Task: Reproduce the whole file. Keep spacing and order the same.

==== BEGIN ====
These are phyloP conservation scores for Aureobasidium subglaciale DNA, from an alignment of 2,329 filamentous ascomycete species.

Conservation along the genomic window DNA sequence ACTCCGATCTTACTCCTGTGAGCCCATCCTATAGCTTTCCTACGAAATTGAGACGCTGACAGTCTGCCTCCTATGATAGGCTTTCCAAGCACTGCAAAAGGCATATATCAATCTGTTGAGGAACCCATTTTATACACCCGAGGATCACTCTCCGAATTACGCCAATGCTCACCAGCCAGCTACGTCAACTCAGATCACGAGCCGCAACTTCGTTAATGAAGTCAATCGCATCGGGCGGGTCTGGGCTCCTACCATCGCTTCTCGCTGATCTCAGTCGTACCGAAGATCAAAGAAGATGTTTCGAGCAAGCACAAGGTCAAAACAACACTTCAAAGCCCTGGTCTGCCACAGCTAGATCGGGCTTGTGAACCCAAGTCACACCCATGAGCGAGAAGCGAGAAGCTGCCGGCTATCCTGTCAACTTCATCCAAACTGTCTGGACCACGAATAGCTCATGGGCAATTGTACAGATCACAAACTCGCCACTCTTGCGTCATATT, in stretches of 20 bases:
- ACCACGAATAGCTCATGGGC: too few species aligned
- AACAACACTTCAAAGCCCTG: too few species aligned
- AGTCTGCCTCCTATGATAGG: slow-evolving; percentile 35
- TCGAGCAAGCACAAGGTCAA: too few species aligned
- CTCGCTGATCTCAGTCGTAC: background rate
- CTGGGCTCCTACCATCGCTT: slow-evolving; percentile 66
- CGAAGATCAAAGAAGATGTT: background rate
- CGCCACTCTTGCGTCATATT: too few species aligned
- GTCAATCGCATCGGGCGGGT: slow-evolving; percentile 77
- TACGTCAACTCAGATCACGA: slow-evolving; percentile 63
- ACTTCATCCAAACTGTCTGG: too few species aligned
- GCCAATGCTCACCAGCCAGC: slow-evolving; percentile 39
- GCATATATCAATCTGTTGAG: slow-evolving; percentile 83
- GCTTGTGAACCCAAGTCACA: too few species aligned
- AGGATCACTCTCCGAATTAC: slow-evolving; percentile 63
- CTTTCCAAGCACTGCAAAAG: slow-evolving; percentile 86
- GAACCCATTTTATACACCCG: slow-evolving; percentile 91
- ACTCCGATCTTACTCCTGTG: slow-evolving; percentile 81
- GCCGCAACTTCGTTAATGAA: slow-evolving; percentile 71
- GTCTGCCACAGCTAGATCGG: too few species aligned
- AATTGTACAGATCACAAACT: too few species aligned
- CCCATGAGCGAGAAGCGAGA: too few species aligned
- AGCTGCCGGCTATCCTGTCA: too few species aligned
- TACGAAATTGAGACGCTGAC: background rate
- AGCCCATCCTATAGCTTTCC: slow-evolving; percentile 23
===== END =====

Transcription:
These are phyloP conservation scores for Aureobasidium subglaciale DNA, from an alignment of 2,329 filamentous ascomycete species.

Conservation along the genomic window DNA sequence ACTCCGATCTTACTCCTGTGAGCCCATCCTATAGCTTTCCTACGAAATTGAGACGCTGACAGTCTGCCTCCTATGATAGGCTTTCCAAGCACTGCAAAAGGCATATATCAATCTGTTGAGGAACCCATTTTATACACCCGAGGATCACTCTCCGAATTACGCCAATGCTCACCAGCCAGCTACGTCAACTCAGATCACGAGCCGCAACTTCGTTAATGAAGTCAATCGCATCGGGCGGGTCTGGGCTCCTACCATCGCTTCTCGCTGATCTCAGTCGTACCGAAGATCAAAGAAGATGTTTCGAGCAAGCACAAGGTCAAAACAACACTTCAAAGCCCTGGTCTGCCACAGCTAGATCGGGCTTGTGAACCCAAGTCACACCCATGAGCGAGAAGCGAGAAGCTGCCGGCTATCCTGTCAACTTCATCCAAACTGTCTGGACCACGAATAGCTCATGGGCAATTGTACAGATCACAAACTCGCCACTCTTGCGTCATATT, in stretches of 20 bases:
- ACCACGAATAGCTCATGGGC: too few species aligned
- AACAACACTTCAAAGCCCTG: too few species aligned
- AGTCTGCCTCCTATGATAGG: slow-evolving; percentile 35
- TCGAGCAAGCACAAGGTCAA: too few species aligned
- CTCGCTGATCTCAGTCGTAC: background rate
- CTGGGCTCCTACCATCGCTT: slow-evolving; percentile 66
- CGAAGATCAAAGAAGATGTT: background rate
- CGCCACTCTTGCGTCATATT: too few species aligned
- GTCAATCGCATCGGGCGGGT: slow-evolving; percentile 77
- TACGTCAACTCAGATCACGA: slow-evolving; percentile 63
- ACTTCATCCAAACTGTCTGG: too few species aligned
- GCCAATGCTCACCAGCCAGC: slow-evolving; percentile 39
- GCATATATCAATCTGTTGAG: slow-evolving; percentile 83
- GCTTGTGAACCCAAGTCACA: too few species aligned
- AGGATCACTCTCCGAATTAC: slow-evolving; percentile 63
- CTTTCCAAGCACTGCAAAAG: slow-evolving; percentile 86
- GAACCCATTTTATACACCCG: slow-evolving; percentile 91
- ACTCCGATCTTACTCCTGTG: slow-evolving; percentile 81
- GCCGCAACTTCGTTAATGAA: slow-evolving; percentile 71
- GTCTGCCACAGCTAGATCGG: too few species aligned
- AATTGTACAGATCACAAACT: too few species aligned
- CCCATGAGCGAGAAGCGAGA: too few species aligned
- AGCTGCCGGCTATCCTGTCA: too few species aligned
- TACGAAATTGAGACGCTGAC: background rate
- AGCCCATCCTATAGCTTTCC: slow-evolving; percentile 23